MONTCLAIR, NJ - Kevin Berg, M.D. of Mountainside Medical Center offers insight into the recent Pertussis case confirmed in Montclair. 

Pertussis, also known as whooping cough, has made an unwanted appearance at Montclair High School earlier this month, with three confirmed cases.

Pertussis is a very contagious respiratory illness that is caused by a bacteria called, Bordetella pertussis. The bacteria plants itself in the upper respiratory system and causes the airways to swell and get narrow. This illness is spread from person to person. According to the CDC, ‘while pertussis vaccines are the most effective tool to prevent this disease, no vaccine is 100% effective. When pertussis circulates in the community, there is a chance that a fully vaccinated person, of any age, can catch this disease’. Therefore, you must be aware of what pertussis looks like.

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Pertussis starts off with cold-like symptoms (runny nose, mild fever, occasional cough), then after a week or so the more severe symptoms kick in. Those symptoms are extreme, hard-to- catch-your- breath coughs and possible vomiting and fatigue.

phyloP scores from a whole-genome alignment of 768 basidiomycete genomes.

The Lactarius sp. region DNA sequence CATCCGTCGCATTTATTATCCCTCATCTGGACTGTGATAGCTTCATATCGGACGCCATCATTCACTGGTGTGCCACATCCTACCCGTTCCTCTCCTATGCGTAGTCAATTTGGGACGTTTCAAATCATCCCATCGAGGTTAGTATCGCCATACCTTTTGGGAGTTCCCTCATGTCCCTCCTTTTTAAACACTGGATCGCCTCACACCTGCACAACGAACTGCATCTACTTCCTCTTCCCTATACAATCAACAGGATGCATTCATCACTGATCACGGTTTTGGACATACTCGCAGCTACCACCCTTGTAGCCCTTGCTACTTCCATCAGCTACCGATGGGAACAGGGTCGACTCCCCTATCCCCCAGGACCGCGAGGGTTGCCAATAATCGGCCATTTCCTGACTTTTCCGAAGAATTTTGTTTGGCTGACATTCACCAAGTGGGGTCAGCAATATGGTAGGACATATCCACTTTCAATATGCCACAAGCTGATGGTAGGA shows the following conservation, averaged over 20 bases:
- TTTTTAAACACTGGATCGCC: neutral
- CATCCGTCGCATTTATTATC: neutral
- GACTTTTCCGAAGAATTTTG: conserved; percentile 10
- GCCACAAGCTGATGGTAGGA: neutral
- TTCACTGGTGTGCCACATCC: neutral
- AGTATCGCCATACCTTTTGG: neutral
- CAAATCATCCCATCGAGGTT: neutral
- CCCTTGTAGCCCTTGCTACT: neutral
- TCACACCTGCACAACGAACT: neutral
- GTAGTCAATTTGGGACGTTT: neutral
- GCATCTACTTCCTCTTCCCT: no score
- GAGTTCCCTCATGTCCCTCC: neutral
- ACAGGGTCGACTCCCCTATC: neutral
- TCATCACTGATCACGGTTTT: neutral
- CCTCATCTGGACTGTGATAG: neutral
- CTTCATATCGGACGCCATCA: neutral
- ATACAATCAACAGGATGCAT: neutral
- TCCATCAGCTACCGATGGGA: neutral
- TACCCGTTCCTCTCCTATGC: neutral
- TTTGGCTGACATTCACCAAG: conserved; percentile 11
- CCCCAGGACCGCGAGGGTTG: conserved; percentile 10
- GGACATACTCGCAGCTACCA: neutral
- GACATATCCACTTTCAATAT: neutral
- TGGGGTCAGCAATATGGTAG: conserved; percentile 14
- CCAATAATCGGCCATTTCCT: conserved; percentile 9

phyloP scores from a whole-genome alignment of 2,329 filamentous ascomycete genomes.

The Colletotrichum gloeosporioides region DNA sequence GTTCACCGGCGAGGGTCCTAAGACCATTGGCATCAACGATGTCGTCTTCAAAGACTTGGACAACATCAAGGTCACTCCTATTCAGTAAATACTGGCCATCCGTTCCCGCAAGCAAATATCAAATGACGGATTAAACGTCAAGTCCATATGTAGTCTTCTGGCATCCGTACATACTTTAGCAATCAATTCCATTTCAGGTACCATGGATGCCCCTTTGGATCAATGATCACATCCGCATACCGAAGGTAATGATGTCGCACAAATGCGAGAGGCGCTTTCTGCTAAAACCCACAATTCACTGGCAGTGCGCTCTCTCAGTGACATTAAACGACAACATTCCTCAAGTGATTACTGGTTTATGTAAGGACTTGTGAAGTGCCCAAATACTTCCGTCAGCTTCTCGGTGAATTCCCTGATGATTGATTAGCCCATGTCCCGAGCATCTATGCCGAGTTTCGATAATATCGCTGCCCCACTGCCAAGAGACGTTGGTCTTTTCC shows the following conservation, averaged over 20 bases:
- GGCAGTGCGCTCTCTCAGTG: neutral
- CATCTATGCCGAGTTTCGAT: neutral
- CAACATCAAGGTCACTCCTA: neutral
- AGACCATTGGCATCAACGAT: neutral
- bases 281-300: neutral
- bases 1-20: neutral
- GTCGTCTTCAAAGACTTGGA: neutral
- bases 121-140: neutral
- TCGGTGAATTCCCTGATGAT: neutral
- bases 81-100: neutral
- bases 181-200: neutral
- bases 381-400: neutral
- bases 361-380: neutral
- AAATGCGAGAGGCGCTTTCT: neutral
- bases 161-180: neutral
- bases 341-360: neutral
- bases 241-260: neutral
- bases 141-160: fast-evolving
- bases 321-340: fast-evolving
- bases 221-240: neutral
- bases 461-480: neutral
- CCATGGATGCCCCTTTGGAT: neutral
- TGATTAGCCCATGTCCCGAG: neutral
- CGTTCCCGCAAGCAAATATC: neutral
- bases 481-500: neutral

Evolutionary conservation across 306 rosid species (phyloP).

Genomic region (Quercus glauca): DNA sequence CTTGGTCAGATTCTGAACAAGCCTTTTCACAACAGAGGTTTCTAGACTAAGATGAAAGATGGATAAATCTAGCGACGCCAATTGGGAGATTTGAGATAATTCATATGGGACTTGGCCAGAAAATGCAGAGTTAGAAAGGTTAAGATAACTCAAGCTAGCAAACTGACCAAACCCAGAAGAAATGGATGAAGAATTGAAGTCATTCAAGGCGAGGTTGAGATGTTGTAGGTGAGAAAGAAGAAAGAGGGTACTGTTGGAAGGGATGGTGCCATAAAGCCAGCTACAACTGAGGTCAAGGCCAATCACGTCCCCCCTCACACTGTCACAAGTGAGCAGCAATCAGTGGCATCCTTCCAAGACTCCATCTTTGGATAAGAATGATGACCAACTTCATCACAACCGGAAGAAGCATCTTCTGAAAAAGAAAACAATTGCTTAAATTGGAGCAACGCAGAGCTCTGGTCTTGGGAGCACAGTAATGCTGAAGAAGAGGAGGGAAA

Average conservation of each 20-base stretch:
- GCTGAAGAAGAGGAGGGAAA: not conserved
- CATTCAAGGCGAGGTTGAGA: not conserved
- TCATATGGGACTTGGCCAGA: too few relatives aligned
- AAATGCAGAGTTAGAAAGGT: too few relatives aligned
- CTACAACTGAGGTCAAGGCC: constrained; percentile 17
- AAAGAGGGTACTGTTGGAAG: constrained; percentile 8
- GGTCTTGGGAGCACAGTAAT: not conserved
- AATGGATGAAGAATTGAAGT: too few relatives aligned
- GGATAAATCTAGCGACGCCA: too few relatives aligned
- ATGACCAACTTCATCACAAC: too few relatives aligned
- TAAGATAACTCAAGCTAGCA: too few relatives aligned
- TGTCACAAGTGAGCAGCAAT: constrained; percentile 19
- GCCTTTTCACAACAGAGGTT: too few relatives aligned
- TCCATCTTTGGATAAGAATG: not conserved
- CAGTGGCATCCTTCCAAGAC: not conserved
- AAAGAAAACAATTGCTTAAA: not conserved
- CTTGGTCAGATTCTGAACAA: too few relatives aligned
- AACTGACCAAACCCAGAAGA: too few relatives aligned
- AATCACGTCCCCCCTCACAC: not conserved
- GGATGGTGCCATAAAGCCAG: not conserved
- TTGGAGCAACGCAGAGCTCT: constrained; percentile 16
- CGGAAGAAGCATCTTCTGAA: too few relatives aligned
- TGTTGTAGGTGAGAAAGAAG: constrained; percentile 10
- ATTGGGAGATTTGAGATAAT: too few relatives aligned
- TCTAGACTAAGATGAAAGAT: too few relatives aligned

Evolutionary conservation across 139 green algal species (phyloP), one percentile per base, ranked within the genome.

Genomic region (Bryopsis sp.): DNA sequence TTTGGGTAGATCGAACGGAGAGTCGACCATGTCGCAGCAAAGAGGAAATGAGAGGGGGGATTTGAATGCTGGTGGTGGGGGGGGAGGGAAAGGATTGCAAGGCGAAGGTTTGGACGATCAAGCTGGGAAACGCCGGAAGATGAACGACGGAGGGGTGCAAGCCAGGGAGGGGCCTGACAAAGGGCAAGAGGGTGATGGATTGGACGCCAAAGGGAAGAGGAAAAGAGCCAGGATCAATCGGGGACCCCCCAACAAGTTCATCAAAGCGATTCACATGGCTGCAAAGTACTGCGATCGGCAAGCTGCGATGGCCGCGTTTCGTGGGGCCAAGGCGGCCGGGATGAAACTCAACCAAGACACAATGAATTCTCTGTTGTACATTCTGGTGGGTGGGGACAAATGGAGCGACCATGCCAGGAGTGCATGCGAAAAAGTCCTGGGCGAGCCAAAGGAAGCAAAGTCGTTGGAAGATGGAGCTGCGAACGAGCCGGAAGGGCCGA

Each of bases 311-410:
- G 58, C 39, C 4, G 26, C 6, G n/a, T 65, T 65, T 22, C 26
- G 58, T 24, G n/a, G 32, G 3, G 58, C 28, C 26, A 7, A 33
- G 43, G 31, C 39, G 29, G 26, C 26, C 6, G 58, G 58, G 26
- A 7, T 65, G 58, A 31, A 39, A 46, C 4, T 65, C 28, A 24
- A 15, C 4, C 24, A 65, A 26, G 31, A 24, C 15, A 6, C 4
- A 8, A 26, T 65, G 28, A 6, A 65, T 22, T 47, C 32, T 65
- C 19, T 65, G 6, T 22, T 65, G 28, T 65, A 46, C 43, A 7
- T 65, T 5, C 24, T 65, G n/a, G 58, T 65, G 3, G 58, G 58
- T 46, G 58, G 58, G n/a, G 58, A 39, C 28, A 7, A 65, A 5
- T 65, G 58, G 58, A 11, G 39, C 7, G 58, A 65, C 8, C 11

“Someone is the most contagious after the cough begins. If you have any of these symptoms, seek medical attention ASAP,” says Kevin Berg, M.D., family practice physician and director of Mountainside Family Practice Group in Verona, N.J.

“Antibiotics are necessary in order to prevent the spreading of this disease. Early treatment is crucial, waiting too long allows the bacteria to possibly permanently damage your body,” explains Dr. Berg.

It is recommended that you get the vaccination for pertussis (DTaP) and every ten years get the booster vaccine (Tdap) to continue protecting yourself from getting the disease. Even though the vaccine may not be 100% effective, catching this illness will not be as bad for someone who has the antibodies from the vaccine as opposed to someone who does not.

Other precautionary measures are to practice good hygiene (cover your mouth when you sneeze or cough, cough into your elbow, wash your hands). Do not touch your mouth, eyes, or face without washing your hands. Dr. Berg warns, “If you are feeling ill, do not go to school or work, go to the doctor!”